A:Being above or below the MEDIAN rainfall, MEDIAN maximum temperature, or MEDIAN minimum temperature over the three-month outlook period.
The median is the middle value in the historical record for the period in question. In the long term, rainfall or temperature are above median in one half of years, and below median in the other half.
Example 1: For the July to September period at Mackay in Queensland, one-half of 3-month rainfall totals have been below 80mm, and one-half have been above. If rainfall was above 80mm in that period it would be "wetter than average" or above median. Over the long haul there is a 50% chance of this occurring. In terms of odds this is even money.
Example 2: In Sydney, one-half of summers (Dec-Feb) have a mean maximum temperature above 25.7°C, with the other half being below. Therefore 25.7°C is the median.
Note that the mean or average maximum temperature is the average of all the daily highest temperatures for the period.
Similarly, the mean or average minimum temperature is the average of all the daily lowest temperatures for the period

A: In the places and seasons where the outlooks are most skilful, the category of the eventual outcome (above or below median) is consistent with the category favoured in the outlook about 75% of the time. In the least skilful areas, the outlooks perform no better than random chance or guessing. The rainfall outlooks perform best in eastern and northern Australia between July and January, but are less useful in autumn and in the west of the continent. The skill at predicting seasonal maximum temperature peaks in early winter and drops off marginally during the second half of the year. The lowest point in skill occurs in early autumn. The skill at predicting seasonal minimum temperature peaks in late autumn and again in mid-spring. There are also two distinct periods when the skill is lowest - namely late summer and mid-winter. However, it must always be remembered that the outlooks are statements of chance or risk. For example, if you were told there was a 50:50 chance of a horse winning a race but it ran second, the original assessment of a 50:50 chance could still have been correct.

A: Very unlikely. There is a certain level of natural variability in the climate which is chaotic and unpredictable. This is particularly the case with rainfall. For example, rainfall in a season can be significantly above average in one region, and significantly below average less than 50km away.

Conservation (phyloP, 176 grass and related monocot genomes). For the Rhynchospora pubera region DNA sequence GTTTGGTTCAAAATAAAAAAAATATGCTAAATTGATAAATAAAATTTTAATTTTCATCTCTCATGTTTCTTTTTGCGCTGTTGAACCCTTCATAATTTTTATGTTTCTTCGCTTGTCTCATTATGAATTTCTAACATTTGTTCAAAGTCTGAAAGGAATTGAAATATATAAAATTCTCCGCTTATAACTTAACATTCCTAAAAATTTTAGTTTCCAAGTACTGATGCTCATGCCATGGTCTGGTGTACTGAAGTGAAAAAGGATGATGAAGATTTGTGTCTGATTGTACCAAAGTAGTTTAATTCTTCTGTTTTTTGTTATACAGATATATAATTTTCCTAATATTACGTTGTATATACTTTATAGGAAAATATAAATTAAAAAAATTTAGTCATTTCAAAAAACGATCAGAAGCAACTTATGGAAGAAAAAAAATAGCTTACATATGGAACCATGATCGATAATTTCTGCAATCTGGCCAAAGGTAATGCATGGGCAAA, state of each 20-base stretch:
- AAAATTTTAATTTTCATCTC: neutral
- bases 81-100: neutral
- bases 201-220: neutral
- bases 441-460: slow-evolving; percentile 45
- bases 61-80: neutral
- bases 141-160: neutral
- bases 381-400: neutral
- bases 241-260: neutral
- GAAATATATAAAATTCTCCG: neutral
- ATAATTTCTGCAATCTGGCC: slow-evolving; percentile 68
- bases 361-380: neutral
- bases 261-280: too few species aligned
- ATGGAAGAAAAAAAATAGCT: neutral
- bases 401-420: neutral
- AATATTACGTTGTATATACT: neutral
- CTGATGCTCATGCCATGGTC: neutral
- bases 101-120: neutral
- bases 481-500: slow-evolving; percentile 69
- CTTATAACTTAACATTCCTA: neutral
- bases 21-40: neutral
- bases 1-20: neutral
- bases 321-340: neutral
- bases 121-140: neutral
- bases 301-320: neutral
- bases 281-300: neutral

A: As another tool in risk management and decision making. The benefits accrue from long-term use, say over 10 years. At any given time, the probabilities may seem inaccurate, but taken over several years, the advantages of taking account of the risks will outweigh the disadvantages. For more information on the use of probabilities, farmers could contact their local departments of agriculture or primary industry.

Definitions and Explanations....

THE SOUTHERN OSCILLATION INDEX (SOI) is calculated using the barometric pressure difference between Tahiti and Darwin.

The SOI is one indicator of the stage of El Niño or La Niña events in the tropical Pacific Ocean. It is best considered in conjunction with sea-surface temperatures, which form the basis of the outlooks.

A strongly negative SOI (below -10) is characteristic of El Niño, which is often associated with below average rainfall over eastern Australia, and a weaker than normal monsoon in the north.

A strongly positive SOI (above +10) is characteristic of La Niña, which is often associated with above average rainfall over parts of tropical and eastern Australia, and an earlier than normal start to the northern monsoon season.

El Niño & La Niña

El Niño translates from Spanish as "the boy-child", and refers to the extensive warming of the central and eastern Pacific Ocean.

La Niña translates from Spanish as "the girl-child", and refers to the extensive cooling of the central and eastern Pacific Ocean. The term has recently become the conventional label for the opposite of El Niño.

See for more on SOI and El Niño.